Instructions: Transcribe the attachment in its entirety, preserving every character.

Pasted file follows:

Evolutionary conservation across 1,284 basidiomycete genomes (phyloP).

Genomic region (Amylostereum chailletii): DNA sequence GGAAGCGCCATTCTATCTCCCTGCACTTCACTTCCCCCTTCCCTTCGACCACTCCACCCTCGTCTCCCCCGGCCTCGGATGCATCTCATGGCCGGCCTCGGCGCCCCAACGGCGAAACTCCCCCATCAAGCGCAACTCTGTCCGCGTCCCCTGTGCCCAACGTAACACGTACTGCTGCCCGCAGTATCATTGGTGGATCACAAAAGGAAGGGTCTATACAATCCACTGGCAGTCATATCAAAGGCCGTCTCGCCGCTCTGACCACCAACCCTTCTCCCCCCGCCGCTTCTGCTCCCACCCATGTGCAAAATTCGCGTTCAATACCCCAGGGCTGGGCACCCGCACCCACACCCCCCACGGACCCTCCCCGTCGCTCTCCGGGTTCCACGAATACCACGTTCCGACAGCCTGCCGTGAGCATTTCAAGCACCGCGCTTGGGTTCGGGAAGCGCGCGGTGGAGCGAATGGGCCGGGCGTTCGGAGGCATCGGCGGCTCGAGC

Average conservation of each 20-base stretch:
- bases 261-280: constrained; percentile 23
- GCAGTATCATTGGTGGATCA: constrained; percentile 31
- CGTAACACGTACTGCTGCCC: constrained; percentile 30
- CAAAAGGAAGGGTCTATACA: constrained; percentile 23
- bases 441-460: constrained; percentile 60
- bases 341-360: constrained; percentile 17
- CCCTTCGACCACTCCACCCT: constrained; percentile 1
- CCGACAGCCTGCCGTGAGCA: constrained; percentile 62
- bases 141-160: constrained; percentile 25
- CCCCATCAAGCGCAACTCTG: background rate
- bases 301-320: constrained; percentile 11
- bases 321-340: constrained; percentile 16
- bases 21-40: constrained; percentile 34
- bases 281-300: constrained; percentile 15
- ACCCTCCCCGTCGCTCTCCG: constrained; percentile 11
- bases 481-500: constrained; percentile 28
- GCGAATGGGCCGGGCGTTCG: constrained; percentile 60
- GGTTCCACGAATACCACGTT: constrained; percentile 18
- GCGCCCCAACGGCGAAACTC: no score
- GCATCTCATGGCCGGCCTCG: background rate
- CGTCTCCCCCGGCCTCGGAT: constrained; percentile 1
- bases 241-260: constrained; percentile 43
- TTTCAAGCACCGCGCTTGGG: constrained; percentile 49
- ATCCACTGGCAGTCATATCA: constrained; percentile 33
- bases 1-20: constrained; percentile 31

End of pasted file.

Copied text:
Evolutionary conservation across 1,284 basidiomycete genomes (phyloP).

Genomic region (Amylostereum chailletii): DNA sequence GGAAGCGCCATTCTATCTCCCTGCACTTCACTTCCCCCTTCCCTTCGACCACTCCACCCTCGTCTCCCCCGGCCTCGGATGCATCTCATGGCCGGCCTCGGCGCCCCAACGGCGAAACTCCCCCATCAAGCGCAACTCTGTCCGCGTCCCCTGTGCCCAACGTAACACGTACTGCTGCCCGCAGTATCATTGGTGGATCACAAAAGGAAGGGTCTATACAATCCACTGGCAGTCATATCAAAGGCCGTCTCGCCGCTCTGACCACCAACCCTTCTCCCCCCGCCGCTTCTGCTCCCACCCATGTGCAAAATTCGCGTTCAATACCCCAGGGCTGGGCACCCGCACCCACACCCCCCACGGACCCTCCCCGTCGCTCTCCGGGTTCCACGAATACCACGTTCCGACAGCCTGCCGTGAGCATTTCAAGCACCGCGCTTGGGTTCGGGAAGCGCGCGGTGGAGCGAATGGGCCGGGCGTTCGGAGGCATCGGCGGCTCGAGC

Average conservation of each 20-base stretch:
- bases 261-280: constrained; percentile 23
- GCAGTATCATTGGTGGATCA: constrained; percentile 31
- CGTAACACGTACTGCTGCCC: constrained; percentile 30
- CAAAAGGAAGGGTCTATACA: constrained; percentile 23
- bases 441-460: constrained; percentile 60
- bases 341-360: constrained; percentile 17
- CCCTTCGACCACTCCACCCT: constrained; percentile 1
- CCGACAGCCTGCCGTGAGCA: constrained; percentile 62
- bases 141-160: constrained; percentile 25
- CCCCATCAAGCGCAACTCTG: background rate
- bases 301-320: constrained; percentile 11
- bases 321-340: constrained; percentile 16
- bases 21-40: constrained; percentile 34
- bases 281-300: constrained; percentile 15
- ACCCTCCCCGTCGCTCTCCG: constrained; percentile 11
- bases 481-500: constrained; percentile 28
- GCGAATGGGCCGGGCGTTCG: constrained; percentile 60
- GGTTCCACGAATACCACGTT: constrained; percentile 18
- GCGCCCCAACGGCGAAACTC: no score
- GCATCTCATGGCCGGCCTCG: background rate
- CGTCTCCCCCGGCCTCGGAT: constrained; percentile 1
- bases 241-260: constrained; percentile 43
- TTTCAAGCACCGCGCTTGGG: constrained; percentile 49
- ATCCACTGGCAGTCATATCA: constrained; percentile 33
- bases 1-20: constrained; percentile 31